As shown in FIG. 1, an example in the conventional art is given by the light source wherein light 2 from a laser diode 1 is converged on entrance end 5 a of the optical waveguide of a second harmonic generator (SHG) element 5 through the first lens 3 and second lens 4 to be propagated in the optical waveguide, thereby the second harmonic light is outputted from the other end of the optical waveguide.

In the light source module in which an optical waveguide propagates light from the light source to output the light, the light from the light source is requested to be converged onto the entrance end of the optical waveguide and the light flux is requested to be effectively coupled with the optical waveguide.

However, in the assembling of passive alignment, a light-converged spot on the entrance end 5 a is displaced due to an assembling error. Therefore, it reduces the coupling efficiency, or prevents light from coupling with the optical waveguide at all. For example, the single mode fiber has a core whose diameter or mode field diameter does not exceed 10 μm and the multi-mode fiber has a core whose diameter or mode field diameter is about 50 μm. Further, some optical waveguides in a device such as SHG element have a core whose diameter or mode field diameter is several μm. Since light is required to enter this microscopic area, an optical element such as a semiconductor laser, lens and waveguide is also requested to be adjusted on the microscopic level. Thus, an excellent coupling performance is hardly ensured in passive alignment, and the yield rate is also poor, which are problems.

To solve these problems, attempts have been to mount a lens moving mechanism on the lenses 3 and 4 and to adjust the positions of the lenses 3 and 4 so that the light-converged spot will enter the entrance end 5 a, whereby the coupling efficiency is optimized.

Unexamined Japanese Patent Application Publication (JP-A) No. 2005-222049 discloses an invention wherein a weak lens is arranged between the first lens 3 and second lens 4, and this weak lens is shifted in the direction of optical axis. In this invention, the amount of change in coupling efficiency is small with respect to the shift of the weak lens, hence adjustment precision is alleviated and adjustment is facilitated.

Further, JP-A No. 2003-338795 discloses a technique as follows: when the laser beam emitted from a semiconductor laser is converged onto the end of an optical fiber through a light-converging optical system, light reflected from the end or light passing through the optical transmission line is detected and the light-converging optical system is driven in the direction perpendicular to the optical axis, whereby a spot is properly converged onto the end of the optical fiber.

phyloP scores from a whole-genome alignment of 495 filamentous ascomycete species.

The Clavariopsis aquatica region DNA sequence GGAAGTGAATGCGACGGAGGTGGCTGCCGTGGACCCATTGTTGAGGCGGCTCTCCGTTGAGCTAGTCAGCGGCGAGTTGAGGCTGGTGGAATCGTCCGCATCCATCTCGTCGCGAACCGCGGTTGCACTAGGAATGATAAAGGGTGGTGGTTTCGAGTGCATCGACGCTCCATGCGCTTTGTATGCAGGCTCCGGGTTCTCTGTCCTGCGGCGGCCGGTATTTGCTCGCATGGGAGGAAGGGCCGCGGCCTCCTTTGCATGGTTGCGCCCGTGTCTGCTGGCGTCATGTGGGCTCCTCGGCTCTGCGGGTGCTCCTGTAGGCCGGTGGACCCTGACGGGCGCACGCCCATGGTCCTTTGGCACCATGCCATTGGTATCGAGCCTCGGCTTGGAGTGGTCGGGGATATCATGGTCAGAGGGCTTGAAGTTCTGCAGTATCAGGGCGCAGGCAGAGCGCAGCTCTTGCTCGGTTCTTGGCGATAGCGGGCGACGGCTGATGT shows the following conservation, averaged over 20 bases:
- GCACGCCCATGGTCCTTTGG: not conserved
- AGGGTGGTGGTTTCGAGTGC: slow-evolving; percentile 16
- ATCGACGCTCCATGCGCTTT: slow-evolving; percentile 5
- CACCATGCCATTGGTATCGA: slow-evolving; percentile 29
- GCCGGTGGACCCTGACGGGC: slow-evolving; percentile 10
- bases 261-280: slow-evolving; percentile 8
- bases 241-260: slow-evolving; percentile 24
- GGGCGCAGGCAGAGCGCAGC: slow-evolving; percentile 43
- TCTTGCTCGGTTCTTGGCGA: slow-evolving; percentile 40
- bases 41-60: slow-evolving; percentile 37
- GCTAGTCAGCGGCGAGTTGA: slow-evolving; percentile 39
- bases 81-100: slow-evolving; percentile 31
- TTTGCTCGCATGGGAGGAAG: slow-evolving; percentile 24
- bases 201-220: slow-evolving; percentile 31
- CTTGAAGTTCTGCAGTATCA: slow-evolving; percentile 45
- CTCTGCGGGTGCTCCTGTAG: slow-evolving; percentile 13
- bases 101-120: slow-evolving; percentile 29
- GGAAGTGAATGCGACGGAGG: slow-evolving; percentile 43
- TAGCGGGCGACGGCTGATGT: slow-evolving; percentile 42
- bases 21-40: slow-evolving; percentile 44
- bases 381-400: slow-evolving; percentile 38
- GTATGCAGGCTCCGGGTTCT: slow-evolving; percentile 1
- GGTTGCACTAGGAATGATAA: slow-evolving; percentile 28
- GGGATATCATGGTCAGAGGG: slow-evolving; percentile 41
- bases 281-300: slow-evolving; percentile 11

The technique in the invention described in JP-A No. 2005-222049, requires one weak lens additionally to alleviate the adjustment precision. This signifies an increased number of lenses, more complicated structure, upsized configuration and increased cost. The technique in the invention disclosed in JP-A 2003-338795, in which the lens is moved by an actuator, can cause a deterioration in coupling due to an aberration caused when the lens is driven and adjusted. This may increase sensitivity in the lens drive and adjustment. To solve the problem, two or more lenses can be used to form the optical system for converging the light flux from the light source onto the end of the optical fiber or the waveguide of the SHG element. When a plurality of lenses are moved, ideal adjustment of the light flux converging position can be achieved if each lens can be moved in a three-dimensional space. The drive apparatus for moving each lens in a three-dimensional space involves the problem of complicated structure and upsized configuration. Thus, there has been a demand for achieving the simplest possible structure of the drive apparatus by restricting the lens drive direction, for example.

The following discusses the relationship between a direction of spot displacement and coupling efficiency.

FIG. 2 is a chart showing a change in the coupling efficiency with respect to spot displacement in the direction of optical axis (Z-axis direction in FIG. 1) and in the direction perpendicular to the optical axis (X- and Y-axis directions in FIG. 1) when the mode radius of the light-converged spot and that of the SHG waveguide each are 2.5 μm in the optical system of FIG. 1. As is apparent from this chart, a change in coupling efficiency with respect to the displacement in the direction of optical axis is more gradual than that with respect to the displacement in the direction perpendicular to the optical axis.

Based on this finding, the module can be simplified if the direction of correcting the lens position is restricted to the direction perpendicular to the optical axis and the mechanism of shifting the lens in the direction of optical axis is not used. Adjustment precision in the Z-axis direction is less severe. Accordingly, if the lens position is adjusted in the X- and Y-axis directions along after high-precision assembling, it is possible to produce a module of high coupling efficiency with the optical waveguide.

Despite the highest possible assembling precision in the Z-axis direction, when the lens position is adjusted in the direction perpendicular to optical axis, the light-converged spot is displaced in the direction perpendicular to optical axis as well as in the direction of optical axis. This results in poor coupling efficiency.